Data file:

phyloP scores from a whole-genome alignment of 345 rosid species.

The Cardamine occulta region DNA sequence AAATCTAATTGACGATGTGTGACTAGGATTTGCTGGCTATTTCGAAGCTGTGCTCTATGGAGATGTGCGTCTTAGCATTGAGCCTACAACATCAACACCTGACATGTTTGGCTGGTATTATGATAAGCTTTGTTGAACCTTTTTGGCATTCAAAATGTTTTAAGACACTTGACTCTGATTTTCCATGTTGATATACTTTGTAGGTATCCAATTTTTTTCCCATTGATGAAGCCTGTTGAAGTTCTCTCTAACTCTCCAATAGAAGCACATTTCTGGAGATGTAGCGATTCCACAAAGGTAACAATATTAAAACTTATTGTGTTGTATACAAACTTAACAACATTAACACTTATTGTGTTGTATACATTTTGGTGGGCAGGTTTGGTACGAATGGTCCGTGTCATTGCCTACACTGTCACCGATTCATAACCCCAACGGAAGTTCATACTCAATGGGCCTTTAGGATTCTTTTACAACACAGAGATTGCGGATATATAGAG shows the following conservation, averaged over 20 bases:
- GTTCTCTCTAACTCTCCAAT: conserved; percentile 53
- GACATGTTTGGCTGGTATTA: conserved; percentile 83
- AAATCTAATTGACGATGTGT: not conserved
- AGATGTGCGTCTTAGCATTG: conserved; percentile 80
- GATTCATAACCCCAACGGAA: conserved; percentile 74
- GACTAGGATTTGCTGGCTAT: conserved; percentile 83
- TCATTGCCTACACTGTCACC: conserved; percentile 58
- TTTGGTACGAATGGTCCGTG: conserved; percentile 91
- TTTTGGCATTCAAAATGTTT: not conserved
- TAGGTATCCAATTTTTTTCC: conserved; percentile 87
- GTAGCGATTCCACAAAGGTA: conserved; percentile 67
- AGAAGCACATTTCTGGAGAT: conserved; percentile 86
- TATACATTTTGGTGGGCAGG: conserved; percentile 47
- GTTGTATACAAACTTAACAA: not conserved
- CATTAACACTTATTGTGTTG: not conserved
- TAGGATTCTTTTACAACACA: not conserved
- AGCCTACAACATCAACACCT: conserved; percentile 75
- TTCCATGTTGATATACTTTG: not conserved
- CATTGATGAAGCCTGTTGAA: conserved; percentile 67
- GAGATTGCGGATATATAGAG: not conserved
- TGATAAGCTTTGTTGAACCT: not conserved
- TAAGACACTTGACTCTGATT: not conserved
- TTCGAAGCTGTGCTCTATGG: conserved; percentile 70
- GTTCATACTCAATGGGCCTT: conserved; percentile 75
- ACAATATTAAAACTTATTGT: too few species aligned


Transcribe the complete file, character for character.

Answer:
phyloP scores from a whole-genome alignment of 345 rosid species.

The Cardamine occulta region DNA sequence AAATCTAATTGACGATGTGTGACTAGGATTTGCTGGCTATTTCGAAGCTGTGCTCTATGGAGATGTGCGTCTTAGCATTGAGCCTACAACATCAACACCTGACATGTTTGGCTGGTATTATGATAAGCTTTGTTGAACCTTTTTGGCATTCAAAATGTTTTAAGACACTTGACTCTGATTTTCCATGTTGATATACTTTGTAGGTATCCAATTTTTTTCCCATTGATGAAGCCTGTTGAAGTTCTCTCTAACTCTCCAATAGAAGCACATTTCTGGAGATGTAGCGATTCCACAAAGGTAACAATATTAAAACTTATTGTGTTGTATACAAACTTAACAACATTAACACTTATTGTGTTGTATACATTTTGGTGGGCAGGTTTGGTACGAATGGTCCGTGTCATTGCCTACACTGTCACCGATTCATAACCCCAACGGAAGTTCATACTCAATGGGCCTTTAGGATTCTTTTACAACACAGAGATTGCGGATATATAGAG shows the following conservation, averaged over 20 bases:
- GTTCTCTCTAACTCTCCAAT: conserved; percentile 53
- GACATGTTTGGCTGGTATTA: conserved; percentile 83
- AAATCTAATTGACGATGTGT: not conserved
- AGATGTGCGTCTTAGCATTG: conserved; percentile 80
- GATTCATAACCCCAACGGAA: conserved; percentile 74
- GACTAGGATTTGCTGGCTAT: conserved; percentile 83
- TCATTGCCTACACTGTCACC: conserved; percentile 58
- TTTGGTACGAATGGTCCGTG: conserved; percentile 91
- TTTTGGCATTCAAAATGTTT: not conserved
- TAGGTATCCAATTTTTTTCC: conserved; percentile 87
- GTAGCGATTCCACAAAGGTA: conserved; percentile 67
- AGAAGCACATTTCTGGAGAT: conserved; percentile 86
- TATACATTTTGGTGGGCAGG: conserved; percentile 47
- GTTGTATACAAACTTAACAA: not conserved
- CATTAACACTTATTGTGTTG: not conserved
- TAGGATTCTTTTACAACACA: not conserved
- AGCCTACAACATCAACACCT: conserved; percentile 75
- TTCCATGTTGATATACTTTG: not conserved
- CATTGATGAAGCCTGTTGAA: conserved; percentile 67
- GAGATTGCGGATATATAGAG: not conserved
- TGATAAGCTTTGTTGAACCT: not conserved
- TAAGACACTTGACTCTGATT: not conserved
- TTCGAAGCTGTGCTCTATGG: conserved; percentile 70
- GTTCATACTCAATGGGCCTT: conserved; percentile 75
- ACAATATTAAAACTTATTGT: too few species aligned